I would very much appreciate it if no further personal attacks took place.  I understand that people really want to believe that what they are doing to help themselves.  I even get that exposure of these issues can result AA members feel a bit less sure about how solid they are in their sobriety, like it's somehow less trustworthy and helpful, like it has changed somehow as a result of someone disagreeing with a few issues.  The defensiveness struck me as fear.  I get that.

If people disagree, that's perfectly fine.  We can talk about the issues, or we can agree to disagree. But please stop assuming that my purpose is to destroy AA.  That just isn't so.


Your tags:


Enter the amount, and click "Tip" to submit!
Recipient's email address:
Personal message (optional):

Your email address:


Type your comment below:
No need for personal attacks. I found this post and your last enlightening and more than fair. Your writing is very straightforward and you make your point very clearly. Thanks.
My sister is an AA trooper. I'm a NA "not want anything to do with it." We both are in our 7th year of sobriety. I'm also a retired psych-counselor who dealt with patient substance abuse issues. Early on I learned individual treatment sometimes doesn't require the tenants of groups advocating surrender to a higher power. AA and NA are useful for many ... unnecessary for some.
Please don't let negativity chase you from OS, or any other platform where you present subjective opinion. Welcome and thanks.
Where are your other posts? Did you take them down?
I worked for several years as a "counselor" for people diagnosed with mental illness. I use the quotation marks becasue there's nothing in my educational background that makes me a professional. I just happen to get it with mentally ill folks, and I was happy to be able to advocate for them.
I did some DBT trainings and was introduced to the work of Dr. Linehan. All of this was helpful in shaping my compassionate approach to the people I worked with.
I described, on the Glass Charachters AA thread, my experience of attending meetings with my clients. Court ordered meetings. And of being approached outside of meetings in a sexually suggestive way. Now, there I was accompanying level three sex offenders to a meeting, and I'm being harrassed by the supposedly not mentally ill sober people!
Anyway, I find your perspective really pertinent and don't want you to feel silenced in any way.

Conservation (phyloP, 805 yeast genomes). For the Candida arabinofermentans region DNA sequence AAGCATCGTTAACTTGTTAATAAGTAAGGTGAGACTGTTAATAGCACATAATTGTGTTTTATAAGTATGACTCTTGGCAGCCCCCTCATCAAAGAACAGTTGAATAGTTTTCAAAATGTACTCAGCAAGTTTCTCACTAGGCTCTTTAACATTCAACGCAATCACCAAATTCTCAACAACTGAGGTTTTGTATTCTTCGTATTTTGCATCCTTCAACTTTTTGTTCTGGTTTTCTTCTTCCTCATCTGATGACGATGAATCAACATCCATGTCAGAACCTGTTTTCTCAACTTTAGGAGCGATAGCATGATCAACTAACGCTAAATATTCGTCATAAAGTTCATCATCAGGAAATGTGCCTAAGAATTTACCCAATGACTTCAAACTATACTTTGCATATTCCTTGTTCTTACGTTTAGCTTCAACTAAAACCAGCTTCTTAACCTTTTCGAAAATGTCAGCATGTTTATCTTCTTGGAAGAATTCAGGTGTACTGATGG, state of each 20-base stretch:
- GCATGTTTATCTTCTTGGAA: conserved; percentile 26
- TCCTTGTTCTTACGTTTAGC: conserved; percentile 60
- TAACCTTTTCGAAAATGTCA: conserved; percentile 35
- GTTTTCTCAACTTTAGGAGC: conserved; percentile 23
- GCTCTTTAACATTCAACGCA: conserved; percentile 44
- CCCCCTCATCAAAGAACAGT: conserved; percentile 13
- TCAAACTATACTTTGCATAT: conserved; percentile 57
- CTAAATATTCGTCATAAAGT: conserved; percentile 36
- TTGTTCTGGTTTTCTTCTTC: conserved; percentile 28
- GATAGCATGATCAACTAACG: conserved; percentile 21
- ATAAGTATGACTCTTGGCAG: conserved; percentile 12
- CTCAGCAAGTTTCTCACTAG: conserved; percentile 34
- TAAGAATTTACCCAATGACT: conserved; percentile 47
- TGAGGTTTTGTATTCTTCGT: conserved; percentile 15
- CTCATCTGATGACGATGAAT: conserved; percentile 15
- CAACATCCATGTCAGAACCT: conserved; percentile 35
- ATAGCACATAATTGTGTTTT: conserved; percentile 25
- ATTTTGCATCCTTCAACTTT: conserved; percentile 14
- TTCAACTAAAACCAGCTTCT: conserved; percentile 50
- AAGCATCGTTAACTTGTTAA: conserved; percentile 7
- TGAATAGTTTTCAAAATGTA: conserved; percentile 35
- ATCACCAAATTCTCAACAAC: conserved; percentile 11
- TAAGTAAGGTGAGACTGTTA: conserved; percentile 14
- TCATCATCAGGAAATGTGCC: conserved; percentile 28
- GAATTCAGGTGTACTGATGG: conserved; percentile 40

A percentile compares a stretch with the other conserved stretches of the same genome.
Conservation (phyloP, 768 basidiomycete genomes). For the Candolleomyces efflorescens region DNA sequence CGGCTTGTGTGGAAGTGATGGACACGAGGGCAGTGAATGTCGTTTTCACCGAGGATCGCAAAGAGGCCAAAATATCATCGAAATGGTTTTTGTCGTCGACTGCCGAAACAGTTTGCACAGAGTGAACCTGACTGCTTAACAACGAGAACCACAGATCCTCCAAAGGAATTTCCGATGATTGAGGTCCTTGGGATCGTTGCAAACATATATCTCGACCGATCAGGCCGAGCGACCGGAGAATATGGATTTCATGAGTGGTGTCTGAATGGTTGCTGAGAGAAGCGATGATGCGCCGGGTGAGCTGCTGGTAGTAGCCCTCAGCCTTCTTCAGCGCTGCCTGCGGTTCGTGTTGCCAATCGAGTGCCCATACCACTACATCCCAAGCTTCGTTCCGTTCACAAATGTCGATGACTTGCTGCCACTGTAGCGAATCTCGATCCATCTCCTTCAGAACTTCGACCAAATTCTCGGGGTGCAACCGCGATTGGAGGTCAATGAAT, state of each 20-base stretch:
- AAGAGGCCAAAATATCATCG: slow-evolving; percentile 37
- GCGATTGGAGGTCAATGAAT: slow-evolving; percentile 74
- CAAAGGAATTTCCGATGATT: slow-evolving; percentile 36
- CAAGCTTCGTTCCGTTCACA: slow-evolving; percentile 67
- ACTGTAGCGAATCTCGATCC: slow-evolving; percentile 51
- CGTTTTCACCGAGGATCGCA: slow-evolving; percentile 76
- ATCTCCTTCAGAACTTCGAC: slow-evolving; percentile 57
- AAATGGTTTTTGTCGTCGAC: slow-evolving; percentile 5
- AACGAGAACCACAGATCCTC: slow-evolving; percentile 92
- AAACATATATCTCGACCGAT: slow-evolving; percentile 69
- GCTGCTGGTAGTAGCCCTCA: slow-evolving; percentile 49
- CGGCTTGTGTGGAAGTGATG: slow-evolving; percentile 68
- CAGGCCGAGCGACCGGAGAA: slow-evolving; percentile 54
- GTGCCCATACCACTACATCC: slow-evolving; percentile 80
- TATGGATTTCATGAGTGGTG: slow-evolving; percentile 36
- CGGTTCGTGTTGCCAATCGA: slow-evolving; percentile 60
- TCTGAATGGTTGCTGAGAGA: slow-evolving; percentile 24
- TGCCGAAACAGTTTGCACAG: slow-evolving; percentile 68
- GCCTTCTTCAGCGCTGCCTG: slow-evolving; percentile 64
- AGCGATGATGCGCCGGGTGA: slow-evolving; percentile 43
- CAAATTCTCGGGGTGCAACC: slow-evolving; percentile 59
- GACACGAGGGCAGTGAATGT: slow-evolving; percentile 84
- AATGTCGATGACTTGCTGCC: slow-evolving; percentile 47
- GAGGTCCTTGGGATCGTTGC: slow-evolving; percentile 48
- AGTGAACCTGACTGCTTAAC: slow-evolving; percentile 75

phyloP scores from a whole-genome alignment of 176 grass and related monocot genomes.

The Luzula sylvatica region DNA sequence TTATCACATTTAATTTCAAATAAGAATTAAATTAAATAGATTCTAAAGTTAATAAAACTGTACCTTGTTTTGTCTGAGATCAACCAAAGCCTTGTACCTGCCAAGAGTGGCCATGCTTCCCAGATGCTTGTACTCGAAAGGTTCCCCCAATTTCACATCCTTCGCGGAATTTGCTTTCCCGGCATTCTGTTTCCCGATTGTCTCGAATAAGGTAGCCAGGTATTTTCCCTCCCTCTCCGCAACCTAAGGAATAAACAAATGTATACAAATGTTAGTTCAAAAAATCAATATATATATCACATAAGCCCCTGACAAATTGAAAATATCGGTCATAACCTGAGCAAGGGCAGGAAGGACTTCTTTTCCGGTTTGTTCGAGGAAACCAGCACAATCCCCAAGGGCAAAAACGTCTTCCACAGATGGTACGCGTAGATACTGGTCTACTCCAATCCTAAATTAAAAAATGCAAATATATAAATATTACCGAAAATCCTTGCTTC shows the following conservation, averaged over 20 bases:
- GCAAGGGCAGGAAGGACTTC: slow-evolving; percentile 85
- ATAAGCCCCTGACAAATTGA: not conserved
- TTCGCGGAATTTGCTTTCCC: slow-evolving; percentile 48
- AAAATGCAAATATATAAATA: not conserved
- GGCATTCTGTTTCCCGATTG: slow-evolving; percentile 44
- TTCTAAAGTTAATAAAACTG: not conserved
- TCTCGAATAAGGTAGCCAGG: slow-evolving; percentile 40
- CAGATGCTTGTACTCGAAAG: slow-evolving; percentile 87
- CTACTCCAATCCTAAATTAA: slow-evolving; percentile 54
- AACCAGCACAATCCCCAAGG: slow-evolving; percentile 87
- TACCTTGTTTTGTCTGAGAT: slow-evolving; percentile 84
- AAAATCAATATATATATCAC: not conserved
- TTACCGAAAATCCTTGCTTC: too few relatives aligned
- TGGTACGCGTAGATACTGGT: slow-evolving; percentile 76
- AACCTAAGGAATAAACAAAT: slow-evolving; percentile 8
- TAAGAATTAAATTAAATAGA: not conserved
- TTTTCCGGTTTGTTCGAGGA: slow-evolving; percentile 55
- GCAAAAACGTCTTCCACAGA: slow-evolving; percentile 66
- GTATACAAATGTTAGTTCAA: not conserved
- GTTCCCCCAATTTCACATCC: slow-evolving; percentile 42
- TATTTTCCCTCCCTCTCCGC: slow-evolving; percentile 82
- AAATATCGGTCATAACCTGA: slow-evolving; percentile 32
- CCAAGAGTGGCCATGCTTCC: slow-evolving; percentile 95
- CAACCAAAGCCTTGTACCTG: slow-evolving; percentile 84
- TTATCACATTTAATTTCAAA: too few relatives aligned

I commented on someone else's blog - she was posting a personal essay about her father and AA - that it is quite obvious that OS has 100's of new members who have signed up ONLY to voice their opinions about AA.
And that's fine, if they keep it to discussing it on blogs that are about AA. Needlessly attacking someone for relating a personal story is just...wacky.
There are so many wonderful voices coming through all the different threads. It's really unfortunate that many of the AA'ers are treating this like a meeting and trying to impose their rules.
I am very interested in reading more of your posts - keep me informed!
We are not all meant to agree on everything, right? We are also entitled to our opinions, right? I happen to think you give great advice and I appreciate your input!
Hearing from a professional who thinks outside the 12-step box gives me great hope. Thank you.

In the interest of full self-disclosure, I am the commenter who suggested that you seek your supervisor’s guidance. I note that you have deleted all your previous posts. I saw a comment of yours on Kind of Blue’s recent post that you did so because of feeling attacked, but were talked out of leaving OS by someone at OS. Well and good.

Alcoholism is a life or death issue for alcoholics. People claim to get sober in many ways: For some it’s AA, others SMART Recovery, therapy (e.g., DBT), rehab, medication, cold turkey, or some combination of all of the above. To me it doesn’t matter HOW, just IF. I have said that repeatedly and will continue to do so. I also said that you were using AA as a straw man to support your viewpoint, and suggested that you omit the “here’s what’s wrong with AA” stuff and just write about what’s effective with your approaches.